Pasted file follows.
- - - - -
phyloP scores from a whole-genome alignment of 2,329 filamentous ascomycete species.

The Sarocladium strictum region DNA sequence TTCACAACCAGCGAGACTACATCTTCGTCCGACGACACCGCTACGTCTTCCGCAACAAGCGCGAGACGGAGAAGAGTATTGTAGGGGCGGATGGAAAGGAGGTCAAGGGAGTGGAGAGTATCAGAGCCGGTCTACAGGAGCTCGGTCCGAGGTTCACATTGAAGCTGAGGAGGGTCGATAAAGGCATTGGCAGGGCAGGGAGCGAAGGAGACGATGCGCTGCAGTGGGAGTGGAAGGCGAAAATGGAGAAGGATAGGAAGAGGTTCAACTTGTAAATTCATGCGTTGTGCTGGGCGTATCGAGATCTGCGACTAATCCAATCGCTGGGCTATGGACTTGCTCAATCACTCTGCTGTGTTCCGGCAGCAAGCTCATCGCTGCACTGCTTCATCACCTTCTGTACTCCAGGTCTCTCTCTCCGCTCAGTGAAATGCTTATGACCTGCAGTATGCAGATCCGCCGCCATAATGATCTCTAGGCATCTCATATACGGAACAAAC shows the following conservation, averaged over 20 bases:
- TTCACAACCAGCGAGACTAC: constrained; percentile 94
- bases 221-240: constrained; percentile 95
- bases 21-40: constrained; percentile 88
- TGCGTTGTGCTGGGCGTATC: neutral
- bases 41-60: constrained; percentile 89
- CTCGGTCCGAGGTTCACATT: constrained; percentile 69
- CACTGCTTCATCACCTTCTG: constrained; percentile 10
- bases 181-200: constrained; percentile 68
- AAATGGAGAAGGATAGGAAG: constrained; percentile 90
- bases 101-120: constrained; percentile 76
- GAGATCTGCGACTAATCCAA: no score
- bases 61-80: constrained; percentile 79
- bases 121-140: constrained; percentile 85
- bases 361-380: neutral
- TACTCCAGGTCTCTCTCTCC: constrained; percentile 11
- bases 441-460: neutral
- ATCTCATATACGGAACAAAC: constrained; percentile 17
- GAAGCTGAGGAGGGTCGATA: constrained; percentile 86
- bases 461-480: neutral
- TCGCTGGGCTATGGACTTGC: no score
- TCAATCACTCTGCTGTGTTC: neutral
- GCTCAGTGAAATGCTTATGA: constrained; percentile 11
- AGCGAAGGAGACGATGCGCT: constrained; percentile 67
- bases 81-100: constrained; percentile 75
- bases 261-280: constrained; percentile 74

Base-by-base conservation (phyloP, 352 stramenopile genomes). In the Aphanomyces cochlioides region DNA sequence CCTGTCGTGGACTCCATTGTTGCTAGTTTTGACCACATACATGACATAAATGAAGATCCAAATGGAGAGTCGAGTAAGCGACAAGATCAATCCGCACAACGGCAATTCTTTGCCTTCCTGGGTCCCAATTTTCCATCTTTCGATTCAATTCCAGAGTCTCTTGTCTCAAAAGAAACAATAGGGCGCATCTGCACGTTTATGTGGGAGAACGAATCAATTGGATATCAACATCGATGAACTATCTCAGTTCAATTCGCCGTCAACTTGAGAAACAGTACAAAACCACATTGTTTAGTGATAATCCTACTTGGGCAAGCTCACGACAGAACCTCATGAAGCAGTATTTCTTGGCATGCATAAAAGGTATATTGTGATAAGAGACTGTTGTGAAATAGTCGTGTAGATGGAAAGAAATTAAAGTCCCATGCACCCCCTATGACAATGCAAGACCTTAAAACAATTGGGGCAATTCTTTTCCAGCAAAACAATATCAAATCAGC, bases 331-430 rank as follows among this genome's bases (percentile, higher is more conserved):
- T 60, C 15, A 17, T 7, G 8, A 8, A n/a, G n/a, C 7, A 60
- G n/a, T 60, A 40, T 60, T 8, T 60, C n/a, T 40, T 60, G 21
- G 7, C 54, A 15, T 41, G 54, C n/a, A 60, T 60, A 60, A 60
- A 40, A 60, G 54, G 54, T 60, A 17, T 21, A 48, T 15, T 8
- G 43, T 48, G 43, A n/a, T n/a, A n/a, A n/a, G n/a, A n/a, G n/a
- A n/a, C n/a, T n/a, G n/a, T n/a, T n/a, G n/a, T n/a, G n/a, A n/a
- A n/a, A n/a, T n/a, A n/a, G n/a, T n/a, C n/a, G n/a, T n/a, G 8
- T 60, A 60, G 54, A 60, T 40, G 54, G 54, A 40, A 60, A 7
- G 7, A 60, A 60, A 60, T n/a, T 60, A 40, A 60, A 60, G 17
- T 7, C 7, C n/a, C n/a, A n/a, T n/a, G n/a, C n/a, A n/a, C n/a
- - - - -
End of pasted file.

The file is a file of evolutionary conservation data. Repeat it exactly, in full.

phyloP scores from a whole-genome alignment of 2,329 filamentous ascomycete species.

The Sarocladium strictum region DNA sequence TTCACAACCAGCGAGACTACATCTTCGTCCGACGACACCGCTACGTCTTCCGCAACAAGCGCGAGACGGAGAAGAGTATTGTAGGGGCGGATGGAAAGGAGGTCAAGGGAGTGGAGAGTATCAGAGCCGGTCTACAGGAGCTCGGTCCGAGGTTCACATTGAAGCTGAGGAGGGTCGATAAAGGCATTGGCAGGGCAGGGAGCGAAGGAGACGATGCGCTGCAGTGGGAGTGGAAGGCGAAAATGGAGAAGGATAGGAAGAGGTTCAACTTGTAAATTCATGCGTTGTGCTGGGCGTATCGAGATCTGCGACTAATCCAATCGCTGGGCTATGGACTTGCTCAATCACTCTGCTGTGTTCCGGCAGCAAGCTCATCGCTGCACTGCTTCATCACCTTCTGTACTCCAGGTCTCTCTCTCCGCTCAGTGAAATGCTTATGACCTGCAGTATGCAGATCCGCCGCCATAATGATCTCTAGGCATCTCATATACGGAACAAAC shows the following conservation, averaged over 20 bases:
- TTCACAACCAGCGAGACTAC: constrained; percentile 94
- bases 221-240: constrained; percentile 95
- bases 21-40: constrained; percentile 88
- TGCGTTGTGCTGGGCGTATC: neutral
- bases 41-60: constrained; percentile 89
- CTCGGTCCGAGGTTCACATT: constrained; percentile 69
- CACTGCTTCATCACCTTCTG: constrained; percentile 10
- bases 181-200: constrained; percentile 68
- AAATGGAGAAGGATAGGAAG: constrained; percentile 90
- bases 101-120: constrained; percentile 76
- GAGATCTGCGACTAATCCAA: no score
- bases 61-80: constrained; percentile 79
- bases 121-140: constrained; percentile 85
- bases 361-380: neutral
- TACTCCAGGTCTCTCTCTCC: constrained; percentile 11
- bases 441-460: neutral
- ATCTCATATACGGAACAAAC: constrained; percentile 17
- GAAGCTGAGGAGGGTCGATA: constrained; percentile 86
- bases 461-480: neutral
- TCGCTGGGCTATGGACTTGC: no score
- TCAATCACTCTGCTGTGTTC: neutral
- GCTCAGTGAAATGCTTATGA: constrained; percentile 11
- AGCGAAGGAGACGATGCGCT: constrained; percentile 67
- bases 81-100: constrained; percentile 75
- bases 261-280: constrained; percentile 74

Base-by-base conservation (phyloP, 352 stramenopile genomes). In the Aphanomyces cochlioides region DNA sequence CCTGTCGTGGACTCCATTGTTGCTAGTTTTGACCACATACATGACATAAATGAAGATCCAAATGGAGAGTCGAGTAAGCGACAAGATCAATCCGCACAACGGCAATTCTTTGCCTTCCTGGGTCCCAATTTTCCATCTTTCGATTCAATTCCAGAGTCTCTTGTCTCAAAAGAAACAATAGGGCGCATCTGCACGTTTATGTGGGAGAACGAATCAATTGGATATCAACATCGATGAACTATCTCAGTTCAATTCGCCGTCAACTTGAGAAACAGTACAAAACCACATTGTTTAGTGATAATCCTACTTGGGCAAGCTCACGACAGAACCTCATGAAGCAGTATTTCTTGGCATGCATAAAAGGTATATTGTGATAAGAGACTGTTGTGAAATAGTCGTGTAGATGGAAAGAAATTAAAGTCCCATGCACCCCCTATGACAATGCAAGACCTTAAAACAATTGGGGCAATTCTTTTCCAGCAAAACAATATCAAATCAGC, bases 331-430 rank as follows among this genome's bases (percentile, higher is more conserved):
- T 60, C 15, A 17, T 7, G 8, A 8, A n/a, G n/a, C 7, A 60
- G n/a, T 60, A 40, T 60, T 8, T 60, C n/a, T 40, T 60, G 21
- G 7, C 54, A 15, T 41, G 54, C n/a, A 60, T 60, A 60, A 60
- A 40, A 60, G 54, G 54, T 60, A 17, T 21, A 48, T 15, T 8
- G 43, T 48, G 43, A n/a, T n/a, A n/a, A n/a, G n/a, A n/a, G n/a
- A n/a, C n/a, T n/a, G n/a, T n/a, T n/a, G n/a, T n/a, G n/a, A n/a
- A n/a, A n/a, T n/a, A n/a, G n/a, T n/a, C n/a, G n/a, T n/a, G 8
- T 60, A 60, G 54, A 60, T 40, G 54, G 54, A 40, A 60, A 7
- G 7, A 60, A 60, A 60, T n/a, T 60, A 40, A 60, A 60, G 17
- T 7, C 7, C n/a, C n/a, A n/a, T n/a, G n/a, C n/a, A n/a, C n/a